Friday, September 19, 1997

Douglas Todd

Criminologist who favors legal prostitution wins controversy prize

JOHN LOWMAN: Winner of '97 Sterling Prize for Controversy.

A B.C. criminologist who favors repealing all prostitution laws has won this year's $5,000 Nora and Ted Sterling Prize in Support of Controversy.

After researching the sex trade for 20 years, Simon Fraser University Professor John Lowman lambastes municipal governments, for what he calls their "hypocrisy" in calling for prohibitions on prostitution at the same time they draw taxes from it.

While Vancouver Mayor Philip Owen and councillors have opposed prostitution in general and bawdy houses in particular, Lowman says they have conveniently ignored how the city earns tax money off the licensing of escort services and body-rub parlors, which Lowman says are the fastest-growing and most lucrative component of the prostitution trade.

"Most politicians continue to point a moral finger," Lowman says. "St the same time, behind their backs, local governments are taking money from the very trade they are condemning. The extent of the trade can be seen in ads for escort services and massage parlors in the Yellow Pages across Canada."

The Sterling Prize in Support of Controversy honors work in any field that provokes valuable controversy. Previous winners include SFU criminology student Russel Ogden, who discovered AIDS sufferers who had died from assisted suicides, and SFU economist Parzival Copes, who wrote in 1972 that the Newfoundland fisheries were a massive make-work project. The prize is named after retired SFU computer scientist Ted Sterling and his wife, Nora.

While hammering Vancouver council and cautiously praising Toronto city council for considering licensing prostitutes and red-light districts, Lowman said: "We should repeal all prostitution laws, and start over. We must create viable choices for people who see prostitution as their only option for making a living, and develop programs of harm reduction for sex sellers who want them."

Vancouver Mayor Philip Owen rejected Lowman's "hypocrite" label, saying the SFU professor's views reflect those of a "theoretical academic," not someone who has to deal with the complexities of prostitution in the big city.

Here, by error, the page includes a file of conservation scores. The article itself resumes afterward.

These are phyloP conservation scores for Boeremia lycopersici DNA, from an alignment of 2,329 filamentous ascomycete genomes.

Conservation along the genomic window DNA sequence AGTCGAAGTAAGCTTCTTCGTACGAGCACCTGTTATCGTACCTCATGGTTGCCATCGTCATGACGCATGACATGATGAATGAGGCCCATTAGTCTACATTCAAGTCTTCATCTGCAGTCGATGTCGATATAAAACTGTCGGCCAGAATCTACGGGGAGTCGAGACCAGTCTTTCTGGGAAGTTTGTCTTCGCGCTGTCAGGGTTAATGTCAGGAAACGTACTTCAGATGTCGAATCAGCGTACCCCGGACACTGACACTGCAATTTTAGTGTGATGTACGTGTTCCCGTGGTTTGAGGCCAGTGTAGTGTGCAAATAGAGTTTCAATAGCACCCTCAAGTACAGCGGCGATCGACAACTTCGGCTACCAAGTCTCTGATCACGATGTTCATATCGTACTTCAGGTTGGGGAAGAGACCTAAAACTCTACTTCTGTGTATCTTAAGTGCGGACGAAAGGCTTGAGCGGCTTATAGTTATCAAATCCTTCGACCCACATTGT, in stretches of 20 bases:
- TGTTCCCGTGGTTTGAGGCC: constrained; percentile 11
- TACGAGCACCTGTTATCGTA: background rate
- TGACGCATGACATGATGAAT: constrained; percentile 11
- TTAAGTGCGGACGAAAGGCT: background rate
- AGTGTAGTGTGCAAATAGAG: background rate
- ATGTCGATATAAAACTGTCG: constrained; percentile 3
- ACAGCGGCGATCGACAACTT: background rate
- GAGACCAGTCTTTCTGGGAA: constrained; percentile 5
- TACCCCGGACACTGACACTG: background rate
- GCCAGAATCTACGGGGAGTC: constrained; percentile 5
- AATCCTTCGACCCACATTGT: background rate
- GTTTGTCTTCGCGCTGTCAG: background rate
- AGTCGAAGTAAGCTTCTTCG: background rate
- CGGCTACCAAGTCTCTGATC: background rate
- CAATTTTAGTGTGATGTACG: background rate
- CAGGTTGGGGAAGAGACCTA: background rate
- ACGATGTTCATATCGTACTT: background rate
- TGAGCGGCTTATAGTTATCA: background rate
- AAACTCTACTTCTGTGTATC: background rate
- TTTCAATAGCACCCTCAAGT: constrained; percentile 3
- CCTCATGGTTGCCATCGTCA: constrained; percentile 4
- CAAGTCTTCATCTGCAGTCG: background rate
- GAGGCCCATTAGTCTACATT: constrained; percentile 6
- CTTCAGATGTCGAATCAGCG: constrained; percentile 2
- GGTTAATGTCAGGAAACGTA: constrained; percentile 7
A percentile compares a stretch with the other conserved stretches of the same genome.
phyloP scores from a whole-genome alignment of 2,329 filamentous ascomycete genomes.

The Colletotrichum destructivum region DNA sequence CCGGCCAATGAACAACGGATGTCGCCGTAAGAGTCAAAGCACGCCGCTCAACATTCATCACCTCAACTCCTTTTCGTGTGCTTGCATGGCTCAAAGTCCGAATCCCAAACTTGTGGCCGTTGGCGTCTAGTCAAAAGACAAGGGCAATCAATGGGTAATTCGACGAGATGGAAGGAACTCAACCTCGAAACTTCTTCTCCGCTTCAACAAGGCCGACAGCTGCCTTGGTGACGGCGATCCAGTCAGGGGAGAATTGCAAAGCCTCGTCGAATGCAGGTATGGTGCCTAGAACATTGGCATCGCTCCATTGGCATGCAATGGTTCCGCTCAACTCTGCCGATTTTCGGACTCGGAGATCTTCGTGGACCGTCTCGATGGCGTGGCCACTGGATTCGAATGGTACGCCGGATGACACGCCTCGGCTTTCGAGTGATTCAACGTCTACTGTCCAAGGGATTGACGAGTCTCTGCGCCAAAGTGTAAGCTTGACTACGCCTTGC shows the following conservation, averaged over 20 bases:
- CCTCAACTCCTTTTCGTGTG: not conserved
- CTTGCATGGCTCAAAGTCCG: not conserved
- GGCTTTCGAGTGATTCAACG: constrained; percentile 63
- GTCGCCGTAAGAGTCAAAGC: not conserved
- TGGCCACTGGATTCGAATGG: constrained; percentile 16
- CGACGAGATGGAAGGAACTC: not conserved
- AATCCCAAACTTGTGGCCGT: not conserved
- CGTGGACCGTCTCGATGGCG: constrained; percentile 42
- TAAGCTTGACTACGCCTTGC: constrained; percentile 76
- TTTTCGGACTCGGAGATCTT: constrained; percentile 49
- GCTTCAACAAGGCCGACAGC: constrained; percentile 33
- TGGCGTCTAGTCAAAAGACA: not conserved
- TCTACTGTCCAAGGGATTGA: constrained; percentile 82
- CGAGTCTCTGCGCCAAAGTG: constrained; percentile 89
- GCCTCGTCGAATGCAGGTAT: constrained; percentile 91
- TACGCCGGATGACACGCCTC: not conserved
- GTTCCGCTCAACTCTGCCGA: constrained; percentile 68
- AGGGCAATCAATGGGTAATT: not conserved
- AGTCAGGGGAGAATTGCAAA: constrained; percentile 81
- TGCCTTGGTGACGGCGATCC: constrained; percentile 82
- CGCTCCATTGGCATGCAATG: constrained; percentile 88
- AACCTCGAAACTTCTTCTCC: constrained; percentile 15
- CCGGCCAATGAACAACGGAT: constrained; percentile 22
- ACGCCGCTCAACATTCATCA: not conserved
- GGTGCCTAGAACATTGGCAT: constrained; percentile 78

Owen acknowledged Thursday that the city of Vancouver charges high licence fees for its rising numbers of escort services -- as much as $3,000 a year.

"Council has decided escort services are a fairly lucrative business. And, to discourage everybody from getting into it, we keep the fees up," Owen said.

Owen says escort-service ads appear to promote little more than female accompaniment for "lonely senior men," but admits many are probably prostitution rings. "But you've got to prove it. And is that really a priority for our police force?"

Owen also rejects Lowman's proposals about setting up places where prostitutes could run their own non-profit businesses. Vancouver residents, Owen says, rise up in fury whenever a bawdy house is suggested for their neighborhood.

Lowman's research shows the murder rate of Canadian street prostitutes has risen dramatically since the 1980s.

He believes violence against prostitutes has jumped because "local politicians, residents' lobby groups and police have joined the shrill campaign demanding more punitive measures to sweep prostitution from our streets. I believe this anti-prostitution rhetoric made it that much easier for sexual predators and other mysogynists to justify violence against street prostitutes."

Lowman sees four goals for the campaign to decriminalize prostitution:

  • Protecting prostitutes from pimps and customers.

  • Using generic public-disturbance criminal laws and street-commece bylaws to protect neighborhoods from nuisance caused by street prostitutes.

  • Preventing sexual procurement of children and youth.

  • Establishing non-profit self-employment agencies for prostitutes in "appropriate locations."

Lowman will speak about his research into the sex trade at a lecture on Wednesday, Sept. 24 at 7:30 p.m., at SFU Harbor Centre in Vancouver.

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Created: September 22, 1997
Last modified: March 21, 1998

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